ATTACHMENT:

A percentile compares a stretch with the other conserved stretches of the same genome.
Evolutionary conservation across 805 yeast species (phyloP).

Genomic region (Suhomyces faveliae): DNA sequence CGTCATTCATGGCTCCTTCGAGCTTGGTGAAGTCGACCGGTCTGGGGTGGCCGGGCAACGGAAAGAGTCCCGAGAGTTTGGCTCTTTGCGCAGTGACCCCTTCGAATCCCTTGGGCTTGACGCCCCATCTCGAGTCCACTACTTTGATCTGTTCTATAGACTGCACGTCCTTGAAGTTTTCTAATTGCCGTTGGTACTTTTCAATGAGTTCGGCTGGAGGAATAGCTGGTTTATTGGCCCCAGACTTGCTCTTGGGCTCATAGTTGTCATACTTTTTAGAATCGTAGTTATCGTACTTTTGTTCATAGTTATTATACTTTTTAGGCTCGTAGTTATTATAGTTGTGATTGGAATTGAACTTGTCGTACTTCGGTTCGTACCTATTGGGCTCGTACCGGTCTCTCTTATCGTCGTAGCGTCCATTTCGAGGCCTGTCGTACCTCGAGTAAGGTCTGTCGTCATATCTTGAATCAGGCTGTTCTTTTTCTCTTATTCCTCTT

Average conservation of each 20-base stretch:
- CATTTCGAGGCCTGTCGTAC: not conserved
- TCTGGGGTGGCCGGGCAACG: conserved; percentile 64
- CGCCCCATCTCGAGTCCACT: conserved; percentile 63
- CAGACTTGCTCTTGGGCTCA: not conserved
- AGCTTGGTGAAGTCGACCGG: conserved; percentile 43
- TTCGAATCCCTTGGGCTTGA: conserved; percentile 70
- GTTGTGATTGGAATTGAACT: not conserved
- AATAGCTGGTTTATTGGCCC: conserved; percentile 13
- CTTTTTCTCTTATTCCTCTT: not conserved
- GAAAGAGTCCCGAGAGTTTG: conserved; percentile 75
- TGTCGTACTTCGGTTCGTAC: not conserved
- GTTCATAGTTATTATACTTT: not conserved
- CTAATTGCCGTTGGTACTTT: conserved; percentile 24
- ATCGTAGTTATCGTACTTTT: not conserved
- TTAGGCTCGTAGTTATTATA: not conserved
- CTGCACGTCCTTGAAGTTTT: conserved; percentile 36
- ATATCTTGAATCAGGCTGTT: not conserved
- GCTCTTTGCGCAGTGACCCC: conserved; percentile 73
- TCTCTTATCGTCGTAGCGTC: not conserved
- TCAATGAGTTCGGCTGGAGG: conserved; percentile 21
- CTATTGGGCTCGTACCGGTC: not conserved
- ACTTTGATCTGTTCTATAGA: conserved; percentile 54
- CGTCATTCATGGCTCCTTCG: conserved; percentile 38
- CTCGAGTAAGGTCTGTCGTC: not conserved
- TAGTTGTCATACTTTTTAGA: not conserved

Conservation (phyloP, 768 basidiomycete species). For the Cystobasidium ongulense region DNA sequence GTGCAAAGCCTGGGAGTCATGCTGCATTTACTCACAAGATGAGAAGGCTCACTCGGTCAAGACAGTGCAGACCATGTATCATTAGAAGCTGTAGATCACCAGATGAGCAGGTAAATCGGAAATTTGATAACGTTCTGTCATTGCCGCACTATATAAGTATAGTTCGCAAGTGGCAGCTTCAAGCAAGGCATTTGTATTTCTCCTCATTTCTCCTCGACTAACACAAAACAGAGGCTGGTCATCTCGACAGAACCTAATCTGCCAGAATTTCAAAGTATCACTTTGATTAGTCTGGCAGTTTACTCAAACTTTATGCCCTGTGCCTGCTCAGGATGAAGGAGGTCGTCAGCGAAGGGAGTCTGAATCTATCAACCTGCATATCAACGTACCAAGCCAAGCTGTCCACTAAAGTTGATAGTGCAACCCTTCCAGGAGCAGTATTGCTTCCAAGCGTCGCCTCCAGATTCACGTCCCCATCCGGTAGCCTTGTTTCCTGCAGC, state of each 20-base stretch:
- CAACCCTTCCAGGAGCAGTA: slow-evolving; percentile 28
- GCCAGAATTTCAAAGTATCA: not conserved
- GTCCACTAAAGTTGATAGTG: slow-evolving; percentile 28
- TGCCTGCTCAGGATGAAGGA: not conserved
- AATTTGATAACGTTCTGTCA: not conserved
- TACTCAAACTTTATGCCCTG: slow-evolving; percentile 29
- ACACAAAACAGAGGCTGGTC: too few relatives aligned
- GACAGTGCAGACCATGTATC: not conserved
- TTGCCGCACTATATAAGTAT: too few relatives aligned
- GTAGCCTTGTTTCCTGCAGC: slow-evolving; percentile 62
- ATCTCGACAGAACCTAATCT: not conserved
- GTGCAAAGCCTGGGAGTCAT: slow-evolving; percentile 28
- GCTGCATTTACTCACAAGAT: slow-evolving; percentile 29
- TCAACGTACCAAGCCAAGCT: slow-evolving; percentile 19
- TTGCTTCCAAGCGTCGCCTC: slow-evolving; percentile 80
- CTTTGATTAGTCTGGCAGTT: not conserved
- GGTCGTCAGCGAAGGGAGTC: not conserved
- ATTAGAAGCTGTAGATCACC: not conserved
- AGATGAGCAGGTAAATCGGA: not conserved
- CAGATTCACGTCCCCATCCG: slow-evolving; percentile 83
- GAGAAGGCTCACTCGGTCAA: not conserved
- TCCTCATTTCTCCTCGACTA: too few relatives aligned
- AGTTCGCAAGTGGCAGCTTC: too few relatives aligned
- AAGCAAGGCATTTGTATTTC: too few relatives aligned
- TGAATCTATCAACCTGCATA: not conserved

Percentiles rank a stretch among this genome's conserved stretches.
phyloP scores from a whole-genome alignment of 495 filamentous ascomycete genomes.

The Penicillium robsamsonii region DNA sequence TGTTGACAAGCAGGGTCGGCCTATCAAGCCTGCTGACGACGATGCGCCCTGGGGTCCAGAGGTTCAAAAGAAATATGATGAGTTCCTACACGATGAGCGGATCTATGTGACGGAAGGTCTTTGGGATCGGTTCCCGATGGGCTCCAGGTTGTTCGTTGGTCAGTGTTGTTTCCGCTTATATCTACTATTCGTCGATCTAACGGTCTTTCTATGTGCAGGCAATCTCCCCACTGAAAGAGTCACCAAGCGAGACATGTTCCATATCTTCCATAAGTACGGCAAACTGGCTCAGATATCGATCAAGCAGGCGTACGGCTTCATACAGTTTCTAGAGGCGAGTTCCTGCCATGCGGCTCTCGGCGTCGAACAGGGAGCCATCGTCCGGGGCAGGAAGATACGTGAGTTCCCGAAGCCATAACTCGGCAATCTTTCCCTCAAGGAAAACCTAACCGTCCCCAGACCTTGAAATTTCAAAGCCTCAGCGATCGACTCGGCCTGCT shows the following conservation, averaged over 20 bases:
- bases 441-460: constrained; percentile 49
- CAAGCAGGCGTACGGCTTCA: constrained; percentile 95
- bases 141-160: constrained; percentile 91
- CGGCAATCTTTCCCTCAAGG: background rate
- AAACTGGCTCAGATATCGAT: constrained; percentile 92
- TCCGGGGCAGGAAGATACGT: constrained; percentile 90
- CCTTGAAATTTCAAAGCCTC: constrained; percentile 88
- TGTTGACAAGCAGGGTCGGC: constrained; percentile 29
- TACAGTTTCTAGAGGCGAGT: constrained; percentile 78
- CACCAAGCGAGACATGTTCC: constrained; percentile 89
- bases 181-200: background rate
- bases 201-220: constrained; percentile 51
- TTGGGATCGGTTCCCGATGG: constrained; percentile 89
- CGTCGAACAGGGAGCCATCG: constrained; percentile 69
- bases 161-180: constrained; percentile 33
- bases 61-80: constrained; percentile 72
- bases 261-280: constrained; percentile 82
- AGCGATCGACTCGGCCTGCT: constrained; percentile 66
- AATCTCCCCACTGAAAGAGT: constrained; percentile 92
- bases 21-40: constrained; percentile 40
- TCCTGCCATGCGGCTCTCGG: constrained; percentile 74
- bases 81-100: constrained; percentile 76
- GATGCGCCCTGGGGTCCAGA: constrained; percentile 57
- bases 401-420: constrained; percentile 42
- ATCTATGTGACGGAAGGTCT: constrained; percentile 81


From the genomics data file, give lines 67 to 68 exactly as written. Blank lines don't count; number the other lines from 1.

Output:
- TACAGTTTCTAGAGGCGAGT: constrained; percentile 78
- CACCAAGCGAGACATGTTCC: constrained; percentile 89